The Irish Mail on Sunday
Forestrylookedasurebet for investors 10 years ago. Sowhathasgonewrong?
Atypical headline a few years ago when forestry was all the rage was: ‘Money does grow on trees.’ Tens of thousands of people poured cash into 10-year savings plans that were not only good for the environment but also offered tax-free returns above 9%.
Well, over a decade later, it hasn’t quite gone according to plan. Some schemes have yet to give any return to investors, let alone the handsome profit promised.
One MoS reader invested €2,250 in the Sixth Forestry Investment Plan in 2003. This bought forestry assets that were meant to be sold 10 years later, releasing a nice profit for investors.
In 2013, the investor contacted the Irish Forestry Funds (IFF)*. He said: ‘They informed me that they were not in a position to repay investors as the assets had not been sold. I also note that similar products (with the same company) bought in 2002 have also not “matured”. I am very frustrated with this as I am struggling financially.’
IFF maintains that it is holding out on selling assets until the market for semimature forestry improves.
It said offers were received that ‘would have been profitable but were not quite acceptable, so they were rebuffed,’ said marketing director Paul Brosnan.
‘We are acting in the best interests of shareholders at some cost to ourselves,’ he said, claiming: ‘Most investors are behind us.’
Part of the problem was a carpet-bagging mentality among international investors, who think that anything for sale in Ireland is a ‘distressed asset’. ‘But forestry is not impacted [by the financial crisis]. Timber hit record prices last December,’ Mr Brosnan said.
He is ‘hopeful’ of getting all the outstanding portfolio sold within six months but he would not guarantee this.
‘We are anticipating a profit [when the assets are sold]. It’s just a question of how much,’ Mr Brosnan said.
He added that the last IFF plan to mature – the third – produced a return of 46% in total, or 3.9% per annum, a couple of years ago.
So what can investors who want their money back do in the meantime? The IFF said it arranges a market for clients to sell their shares, a process that can take up to six weeks. See www.irishforestry.ie for details.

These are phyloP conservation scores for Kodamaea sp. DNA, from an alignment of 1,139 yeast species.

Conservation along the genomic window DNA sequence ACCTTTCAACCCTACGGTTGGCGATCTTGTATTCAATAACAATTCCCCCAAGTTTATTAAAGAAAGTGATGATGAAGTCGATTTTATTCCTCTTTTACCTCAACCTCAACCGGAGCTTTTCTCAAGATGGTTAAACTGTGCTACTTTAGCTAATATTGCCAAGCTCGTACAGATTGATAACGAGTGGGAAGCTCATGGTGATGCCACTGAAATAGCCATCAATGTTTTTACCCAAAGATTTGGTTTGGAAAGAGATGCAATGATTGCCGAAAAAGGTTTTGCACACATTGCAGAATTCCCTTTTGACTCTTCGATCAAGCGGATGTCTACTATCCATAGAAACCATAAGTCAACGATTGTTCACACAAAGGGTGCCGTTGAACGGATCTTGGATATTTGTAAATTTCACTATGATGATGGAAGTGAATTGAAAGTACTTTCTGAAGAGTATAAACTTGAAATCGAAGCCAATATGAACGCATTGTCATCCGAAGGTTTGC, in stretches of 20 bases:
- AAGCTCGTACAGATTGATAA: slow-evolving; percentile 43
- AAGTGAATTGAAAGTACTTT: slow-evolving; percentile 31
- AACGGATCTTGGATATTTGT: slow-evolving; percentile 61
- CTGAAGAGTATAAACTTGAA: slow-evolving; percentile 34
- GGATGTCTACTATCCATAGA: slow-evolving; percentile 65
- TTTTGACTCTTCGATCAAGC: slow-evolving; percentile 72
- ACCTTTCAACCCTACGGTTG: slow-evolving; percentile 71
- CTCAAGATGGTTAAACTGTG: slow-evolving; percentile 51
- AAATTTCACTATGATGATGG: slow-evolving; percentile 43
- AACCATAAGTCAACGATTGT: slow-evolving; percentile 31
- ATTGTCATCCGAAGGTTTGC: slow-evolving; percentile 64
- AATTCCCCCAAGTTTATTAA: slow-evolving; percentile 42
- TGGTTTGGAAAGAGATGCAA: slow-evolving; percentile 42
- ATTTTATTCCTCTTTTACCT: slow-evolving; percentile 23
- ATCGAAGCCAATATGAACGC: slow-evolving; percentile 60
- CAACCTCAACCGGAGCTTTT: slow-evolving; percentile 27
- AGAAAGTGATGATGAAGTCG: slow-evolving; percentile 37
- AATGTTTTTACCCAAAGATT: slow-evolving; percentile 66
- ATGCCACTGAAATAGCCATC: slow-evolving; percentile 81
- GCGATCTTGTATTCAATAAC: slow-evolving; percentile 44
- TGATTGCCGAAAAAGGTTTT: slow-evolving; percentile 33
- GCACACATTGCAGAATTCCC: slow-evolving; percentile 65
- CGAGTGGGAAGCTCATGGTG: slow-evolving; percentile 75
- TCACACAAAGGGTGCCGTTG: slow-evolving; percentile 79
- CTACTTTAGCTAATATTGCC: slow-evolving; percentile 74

But our reader is not happy with this. ‘I am not prepared to sell off and take a hit now given the fact I have waited this long,’ he said.
The company may have valid reasons for holding off on selling the assets until it gets a better price. And if it makes any sort of profit, that’s a reasonable return given that it’s tax-free and we’ve been through an extraordinary financial crisis in the past decade.
In fact, forestry investments have a fantastic record in adding value during some of the worst investment crashes in history. Ireland also badly needs more trees for environmental and economic reasons.
We are one of the least afforested countries in Europe despite having the best climate in the northern hemisphere for tree growing.
However, our reader is right to be annoyed as he feels misled as to both the investment term and the likely return. The prospectus for the Sixth Forestry Investment Plan repeatedly mentions that it is a 10-year tax-free investment.
Also, still on the company’s website is a projected annual rate of return over 9% despite the fact that there is difficulty selling the assets in a timely manner, let alone for such a handsome profit.
Imagine the uproar if a bank advertised a product with a 10-year return above 9% and then, 12 years later, told investors that they would be doing well to get half that at some undefined point in the future.
IFF is not regulated by the Central Bank. But maybe such investments ought to be taken under the bank’s wing.
The company wouldn’t have to deal with annoyed shareholders now if the promotion had been a bit more circumspect – as the Central Bank demands of regulated entities.
Maybe the old adage was right after all: money doesn’t grow on trees. * The Irish Forestry Funds is a collective term for 30 funds, each registered as a separate public limited company launched since 1997.